Lilias Adie

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Lilas Adie
Died1704
Burial placeTorryburn Bay
ResidenceTorryburn, Fife
Known forAccused of witchcraft

Lilias Adie (died 1704)[1] lived in the coastal village of Torryburn, Fife, Scotland.[1] She was investigated for practising witchcraft and died in prison. Her grave is the only known one in Scotland for an accused witch – most were burned.[2] In 2017, a forensic artist at the Centre for Anatomy and Human Identification at the University of Dundee reconstructed her face which they believe to be the only accurate likeness of a Scottish "witch" in existence.[1]

Biography[edit]

In 1704, Lilias Adie was held in prison for her "confessed" crimes of practising witchcraft and having sex with the devil.[3] Her story is preserved in the minutes from the 1704 council meeting.

Illness among local residents had led to short witch-hunting craze in the Fife area which, in turn, ultimately led to the arrest of Lilias Adie, who was in her late 50s or early 60s at the time.[4] A woman named Jean Bizet, who “seemed drunk,” according to witnesses, began making accusations against Adie, warning neighbours to “beware lest Lilias Adie come upon you and your child.” [5]

On the strength of this 'drunken' accusation, Adie was arrested and dragged before the local minister, Rev. Allan Logan.[6]

Adie was imprisoned and routinely interrogated for just over a month.[6] She endured days of interrogations and possible torture, such as prolonged sleep deprivation or “witch pricking.” before a confession was extracted from her.[7]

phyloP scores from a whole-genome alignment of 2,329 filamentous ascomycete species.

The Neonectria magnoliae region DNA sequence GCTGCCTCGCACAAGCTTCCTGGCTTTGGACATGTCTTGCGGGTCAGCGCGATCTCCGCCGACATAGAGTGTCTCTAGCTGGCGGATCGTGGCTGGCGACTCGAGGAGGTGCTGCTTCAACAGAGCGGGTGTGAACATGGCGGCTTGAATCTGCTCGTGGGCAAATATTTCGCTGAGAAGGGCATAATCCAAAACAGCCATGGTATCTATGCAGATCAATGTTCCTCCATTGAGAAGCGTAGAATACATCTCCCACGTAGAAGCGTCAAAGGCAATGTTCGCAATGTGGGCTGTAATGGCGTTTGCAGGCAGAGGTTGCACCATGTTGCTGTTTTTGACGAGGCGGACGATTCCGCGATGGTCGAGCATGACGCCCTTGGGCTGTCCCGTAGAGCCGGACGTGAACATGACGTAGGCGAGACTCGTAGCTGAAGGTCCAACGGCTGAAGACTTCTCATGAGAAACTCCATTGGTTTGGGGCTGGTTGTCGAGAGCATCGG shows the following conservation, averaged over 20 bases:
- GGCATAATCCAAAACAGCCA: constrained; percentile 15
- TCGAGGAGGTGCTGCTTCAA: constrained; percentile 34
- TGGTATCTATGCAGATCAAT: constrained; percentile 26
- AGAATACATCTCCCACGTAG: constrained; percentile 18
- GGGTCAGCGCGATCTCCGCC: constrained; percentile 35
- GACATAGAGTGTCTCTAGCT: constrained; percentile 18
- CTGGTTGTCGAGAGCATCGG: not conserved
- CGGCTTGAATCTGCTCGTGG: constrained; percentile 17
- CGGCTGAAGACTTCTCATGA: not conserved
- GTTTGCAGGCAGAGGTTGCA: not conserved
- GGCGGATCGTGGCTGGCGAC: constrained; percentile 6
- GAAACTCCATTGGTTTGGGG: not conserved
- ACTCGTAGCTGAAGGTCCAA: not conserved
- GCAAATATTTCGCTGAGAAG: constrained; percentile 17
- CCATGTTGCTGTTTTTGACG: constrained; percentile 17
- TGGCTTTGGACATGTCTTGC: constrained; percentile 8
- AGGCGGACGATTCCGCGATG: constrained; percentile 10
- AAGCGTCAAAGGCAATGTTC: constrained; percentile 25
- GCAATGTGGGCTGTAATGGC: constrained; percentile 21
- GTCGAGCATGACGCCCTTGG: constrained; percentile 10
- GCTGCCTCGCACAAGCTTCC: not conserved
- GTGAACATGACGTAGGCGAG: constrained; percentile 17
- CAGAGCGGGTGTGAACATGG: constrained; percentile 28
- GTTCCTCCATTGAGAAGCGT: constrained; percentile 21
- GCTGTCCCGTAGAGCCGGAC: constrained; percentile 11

'Confession'[edit]

Adie's confessed to the minister that she first met the devil in a cornfield just before sundown and that he was wearing a hat.[6] She continued that the devil had cold pale skin and cloven-hoofed feet like a cow. The devil had persuaded her to renounce her baptism and had "[laid] with her carnally”.[6] After that, the devil would visit her at home “like a shadow.” Adie also confessed that she had attended other meetings and danced with the devil in groups.[6]

Yet despite this fantastic confession, when the minister and his officials asked Adie for names of other witches, she didn't give them any they didn't already have.[6]

Lilias Adie was convicted and sentenced to be strangled to death and burned.[6]

Before this could be carried out, Adie died in prison. [3][4]

Burial site[edit]

In 2014, interest in Adie's story encouraged the historian and BBC broadcaster Louise Yeoman and Fife Council archaeologist Douglas Speirs to look for her burial site.

Using the 19th-century descriptions of the location in historical documents, they found a large sandstone slab covered in seaweed exactly where the documents had indicated.

In a group of rocks near the Torryburn railway bridge there lay "the great stone doorstep that lies over the rifled grave of Lilly Eadie", and a rock with "the remains of an iron ring".[8] Lilias Adie's remains had been buried on the beach at Torryburn Bay in a "humble"[5] wooden box under this large slab of stone, between the low and high tide marks.[3] The "hulking half-ton"[5] slab of stone indicative that the locals were afraid the devil may reanimate her to "torment the living".[5][7][2]

Her remains were dug up by antique-collecting grave raiders in 1852[4] under the direction of an antiquarian named Joseph Neil Paton, who was interested in the field of phrenology.[6] Exactly how much of her skeleton was removed is unknown but her skull, ribs and a femur are known to be definitely missing. Once Paton had finished with her skull, he gave it to the Fife Medical Association, which then gave it to students at the University of St. Andrews for the school's anatomy collection.[6][2] The skull was eventually held at the St. Andrews University Museum.[9]

Her remains then went missing. The skull's last known location was at the Empire Exhibition at Bellahouston Park in Glasgow in 1938.[2]

However, photographs were taken of the remains had been taken in 1904, which are now held at the National Library of Scotland.[3]

Digital reconstruction of her face[edit]